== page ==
Copy cats and original thinkers.

I cannot claim to be an original thinker. I’d like to think I am, but the reality is: if I’m thinking it, so is someone else.

If you’ve spent some time on Twitter then you’ll see proof of this every single day. As soon as any incident occurs you will see a raft of incredibly similar tweets. It’s not that people have no creativity, it’s just that we probably think in a similar way to the people we like and choose to follow.

We also have enough savvy to tail our our tweets to our audience. Whether we admit it or not, we want a million retweets and love the backslapping that follows a well received tweet.

If you’re fortunate, or creative enough then you will get a regular stream of retweets and followers, and you’ll probably deserve the accolades that come your way.

However, beyond the people who are creative enough to take the thoughts that many have and find an aspect that nobody else can see, then the easiest way to get followers is just take someone’s idea and claim it as your own.

This is a common occurrence on Twitter, and causes a lot of consternation. People see something they like and want a slice of the action. Understandably the people who initially created something are upset that their work has been stolen, and worst of all not credited.

I made a return to Twitter last night, after taking time off, and had a few tweets telling me that there were a few Twitter accounts doing the rounds, who had stolen my @footballtvshows idea.

Now, there are unquestionably a few accounts doing something very similar. Both of which are doing better in terms of followers and plaudits than my account.

Now, the tv pitch idea is certainly not an original idea of mine. Putting footballers in it might be, but I’m not certain. I’m sure people have done it before and just thrown about a few tweets, and then just moved on to different time wasting exercises.

I certainly know that the most tweeted idea wasn’t mine. Someone told me to come up with a “Fash in the attic” and although the premise of the show was mine, the name had done the rounds for years.

So, how angry can I be that others have adapted my ideas and are running their own successful accounts?

Well the idea to make it into a full account was mine, so yes that’s annoying. And it took me a while to adapt the formula and the format to the tweets, so that’s also annoying that they get the benefit of my trials and errors.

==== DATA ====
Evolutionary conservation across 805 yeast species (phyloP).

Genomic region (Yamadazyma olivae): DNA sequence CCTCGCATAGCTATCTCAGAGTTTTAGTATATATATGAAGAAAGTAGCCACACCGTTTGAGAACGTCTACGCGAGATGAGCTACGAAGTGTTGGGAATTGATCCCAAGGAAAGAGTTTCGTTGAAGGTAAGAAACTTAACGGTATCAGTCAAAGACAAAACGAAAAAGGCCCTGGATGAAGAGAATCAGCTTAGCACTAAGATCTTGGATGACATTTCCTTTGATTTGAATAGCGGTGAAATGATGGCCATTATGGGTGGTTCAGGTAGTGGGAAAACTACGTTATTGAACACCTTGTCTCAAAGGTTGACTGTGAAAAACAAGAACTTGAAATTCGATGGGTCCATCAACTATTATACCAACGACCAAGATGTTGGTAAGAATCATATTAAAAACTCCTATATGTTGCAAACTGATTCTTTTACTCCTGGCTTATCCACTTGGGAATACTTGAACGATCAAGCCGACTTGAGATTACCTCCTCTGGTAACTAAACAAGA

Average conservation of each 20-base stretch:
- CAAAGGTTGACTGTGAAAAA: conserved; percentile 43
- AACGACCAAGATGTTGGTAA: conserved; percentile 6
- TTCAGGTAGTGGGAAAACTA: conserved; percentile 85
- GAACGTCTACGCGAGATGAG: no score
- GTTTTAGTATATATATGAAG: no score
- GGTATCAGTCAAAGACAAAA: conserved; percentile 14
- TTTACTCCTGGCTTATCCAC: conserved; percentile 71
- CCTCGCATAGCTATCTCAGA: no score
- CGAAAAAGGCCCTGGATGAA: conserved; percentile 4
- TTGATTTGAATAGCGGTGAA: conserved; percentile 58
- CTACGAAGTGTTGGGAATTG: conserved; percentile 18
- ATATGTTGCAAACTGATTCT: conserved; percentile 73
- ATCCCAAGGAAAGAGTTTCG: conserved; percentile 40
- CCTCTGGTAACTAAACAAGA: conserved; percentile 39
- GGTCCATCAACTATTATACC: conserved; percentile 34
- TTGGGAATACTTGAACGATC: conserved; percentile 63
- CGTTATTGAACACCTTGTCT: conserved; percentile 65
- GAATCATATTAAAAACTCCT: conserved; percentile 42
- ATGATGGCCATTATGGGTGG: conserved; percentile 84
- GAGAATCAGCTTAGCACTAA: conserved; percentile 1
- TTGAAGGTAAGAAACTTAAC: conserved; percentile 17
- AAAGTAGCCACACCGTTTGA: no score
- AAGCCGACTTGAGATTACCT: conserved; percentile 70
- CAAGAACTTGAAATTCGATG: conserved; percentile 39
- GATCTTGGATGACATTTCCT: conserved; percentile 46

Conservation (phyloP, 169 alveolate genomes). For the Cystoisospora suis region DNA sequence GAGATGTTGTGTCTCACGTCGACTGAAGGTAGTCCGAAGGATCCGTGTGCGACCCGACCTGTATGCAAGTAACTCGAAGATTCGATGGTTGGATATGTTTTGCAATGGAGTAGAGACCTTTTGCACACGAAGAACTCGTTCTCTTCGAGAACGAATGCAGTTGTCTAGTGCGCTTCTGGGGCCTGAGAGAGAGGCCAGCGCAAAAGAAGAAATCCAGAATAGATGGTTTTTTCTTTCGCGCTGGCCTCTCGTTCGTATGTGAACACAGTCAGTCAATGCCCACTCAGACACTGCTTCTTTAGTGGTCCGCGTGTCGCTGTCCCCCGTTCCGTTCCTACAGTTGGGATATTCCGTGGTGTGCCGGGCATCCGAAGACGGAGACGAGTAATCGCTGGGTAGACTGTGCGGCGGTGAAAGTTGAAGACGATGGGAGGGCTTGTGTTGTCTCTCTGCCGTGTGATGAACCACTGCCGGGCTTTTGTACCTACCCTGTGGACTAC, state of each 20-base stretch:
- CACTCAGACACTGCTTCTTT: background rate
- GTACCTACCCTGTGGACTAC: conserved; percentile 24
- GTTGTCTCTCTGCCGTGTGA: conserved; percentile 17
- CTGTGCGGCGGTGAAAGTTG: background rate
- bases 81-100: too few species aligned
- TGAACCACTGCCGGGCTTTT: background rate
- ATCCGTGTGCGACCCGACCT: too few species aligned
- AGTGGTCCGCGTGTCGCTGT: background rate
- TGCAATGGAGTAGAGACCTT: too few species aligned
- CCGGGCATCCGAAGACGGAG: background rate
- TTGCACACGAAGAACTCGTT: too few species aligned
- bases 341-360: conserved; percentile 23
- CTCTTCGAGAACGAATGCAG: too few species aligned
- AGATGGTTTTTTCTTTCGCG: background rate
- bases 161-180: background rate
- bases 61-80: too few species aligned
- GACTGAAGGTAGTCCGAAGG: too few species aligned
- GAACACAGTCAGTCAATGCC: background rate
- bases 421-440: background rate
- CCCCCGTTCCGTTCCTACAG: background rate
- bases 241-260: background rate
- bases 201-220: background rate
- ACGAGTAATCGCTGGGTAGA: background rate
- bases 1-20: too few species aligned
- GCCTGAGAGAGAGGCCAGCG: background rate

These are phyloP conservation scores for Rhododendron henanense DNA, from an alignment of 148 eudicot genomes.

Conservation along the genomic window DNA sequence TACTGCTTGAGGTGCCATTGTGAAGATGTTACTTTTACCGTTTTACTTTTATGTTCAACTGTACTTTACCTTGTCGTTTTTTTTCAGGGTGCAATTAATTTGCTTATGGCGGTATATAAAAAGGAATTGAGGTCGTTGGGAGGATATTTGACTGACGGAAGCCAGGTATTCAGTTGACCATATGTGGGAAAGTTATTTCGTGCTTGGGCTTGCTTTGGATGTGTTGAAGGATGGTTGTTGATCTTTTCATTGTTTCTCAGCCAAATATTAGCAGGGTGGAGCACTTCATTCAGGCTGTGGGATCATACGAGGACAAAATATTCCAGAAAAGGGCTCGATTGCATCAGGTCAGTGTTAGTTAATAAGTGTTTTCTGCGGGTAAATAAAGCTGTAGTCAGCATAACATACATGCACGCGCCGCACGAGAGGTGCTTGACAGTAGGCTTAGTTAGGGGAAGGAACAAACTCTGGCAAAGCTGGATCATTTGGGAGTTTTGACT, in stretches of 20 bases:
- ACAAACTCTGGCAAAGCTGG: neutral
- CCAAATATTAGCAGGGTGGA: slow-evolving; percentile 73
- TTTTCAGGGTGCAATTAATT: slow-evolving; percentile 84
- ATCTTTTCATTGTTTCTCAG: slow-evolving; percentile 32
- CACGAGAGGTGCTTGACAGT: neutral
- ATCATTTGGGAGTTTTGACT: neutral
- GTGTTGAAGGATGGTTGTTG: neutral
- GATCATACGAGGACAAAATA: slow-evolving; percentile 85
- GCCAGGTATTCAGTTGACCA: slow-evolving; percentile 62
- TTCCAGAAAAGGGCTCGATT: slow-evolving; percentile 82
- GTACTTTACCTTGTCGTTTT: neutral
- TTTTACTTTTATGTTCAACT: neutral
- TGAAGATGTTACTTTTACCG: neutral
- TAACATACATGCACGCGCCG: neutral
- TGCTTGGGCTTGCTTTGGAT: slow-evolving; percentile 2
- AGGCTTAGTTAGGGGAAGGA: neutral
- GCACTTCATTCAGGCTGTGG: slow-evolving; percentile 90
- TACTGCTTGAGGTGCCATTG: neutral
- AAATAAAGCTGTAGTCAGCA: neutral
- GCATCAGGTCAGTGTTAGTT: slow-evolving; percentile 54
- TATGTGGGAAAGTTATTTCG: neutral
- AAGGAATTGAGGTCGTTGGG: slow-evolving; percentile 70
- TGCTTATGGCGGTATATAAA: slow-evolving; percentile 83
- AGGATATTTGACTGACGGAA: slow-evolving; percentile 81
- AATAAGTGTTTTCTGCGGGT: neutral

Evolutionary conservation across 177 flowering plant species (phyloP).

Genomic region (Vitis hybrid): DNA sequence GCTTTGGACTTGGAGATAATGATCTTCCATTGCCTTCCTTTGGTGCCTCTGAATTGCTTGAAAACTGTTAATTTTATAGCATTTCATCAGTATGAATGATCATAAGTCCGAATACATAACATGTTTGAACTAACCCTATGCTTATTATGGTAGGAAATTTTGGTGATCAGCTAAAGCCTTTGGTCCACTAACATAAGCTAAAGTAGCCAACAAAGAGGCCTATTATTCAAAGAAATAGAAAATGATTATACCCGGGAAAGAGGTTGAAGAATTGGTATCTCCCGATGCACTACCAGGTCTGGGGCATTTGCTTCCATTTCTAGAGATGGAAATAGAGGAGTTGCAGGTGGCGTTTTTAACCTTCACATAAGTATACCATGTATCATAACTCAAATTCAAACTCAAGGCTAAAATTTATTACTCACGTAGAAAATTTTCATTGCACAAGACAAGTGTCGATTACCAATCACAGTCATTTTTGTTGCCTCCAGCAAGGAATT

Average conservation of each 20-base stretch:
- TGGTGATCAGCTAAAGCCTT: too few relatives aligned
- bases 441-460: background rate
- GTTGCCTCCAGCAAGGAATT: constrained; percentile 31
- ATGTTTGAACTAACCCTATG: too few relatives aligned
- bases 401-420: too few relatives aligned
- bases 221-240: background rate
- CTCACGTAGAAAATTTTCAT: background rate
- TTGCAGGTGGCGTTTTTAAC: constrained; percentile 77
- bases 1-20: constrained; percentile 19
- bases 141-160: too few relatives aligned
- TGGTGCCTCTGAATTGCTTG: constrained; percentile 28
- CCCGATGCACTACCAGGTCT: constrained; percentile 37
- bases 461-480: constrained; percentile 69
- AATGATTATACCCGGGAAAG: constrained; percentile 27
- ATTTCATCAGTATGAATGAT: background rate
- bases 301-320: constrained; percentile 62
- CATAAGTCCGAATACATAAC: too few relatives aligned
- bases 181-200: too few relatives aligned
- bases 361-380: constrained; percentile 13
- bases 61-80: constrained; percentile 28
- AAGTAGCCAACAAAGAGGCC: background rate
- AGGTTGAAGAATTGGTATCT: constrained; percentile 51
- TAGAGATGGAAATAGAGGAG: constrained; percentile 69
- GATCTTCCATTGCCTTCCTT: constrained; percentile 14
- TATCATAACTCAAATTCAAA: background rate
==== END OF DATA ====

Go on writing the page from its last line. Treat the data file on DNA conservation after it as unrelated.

I put the idea into the Twitter consciousness, people saw there might be a market and decided they wanted a piece of the action. Perhaps they just saw it and thought: “I can do that better”

I honestly do not know, and I won’t get too hung up on it as in a way it’s flattering that someone likes your idea and then makes it successful.

I suppose deep down a little nod of thanks is all I wanted. A “you were the inspiration for this” or even “good idea, mind if I adapt it?”

Too much to ask for though, and good luck to those who’ve started these new accounts.

In the end if I moan too much I’ll sound like that Italian author who claimed to have invented Harry Potter before JK Rowling.

It’s difficult to prove that you created something, as we all have ideas, and 99% of the time others are having similar ones.

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One thought on “Copy cats and original thinkers.

  1. I saw on Twitter a couple of RT’s of other accounts using the same premise, but I know that @footballtvshows is the original. I once spent hours thinking about, trying to craft the perfect title and description before tweeting. The standard – and here’s the difference with @footballtvshows and the others – is that the standard is high now. The other accounts are still at non-league level.
    If I may steal a phrase. Often imitated, never beaten.

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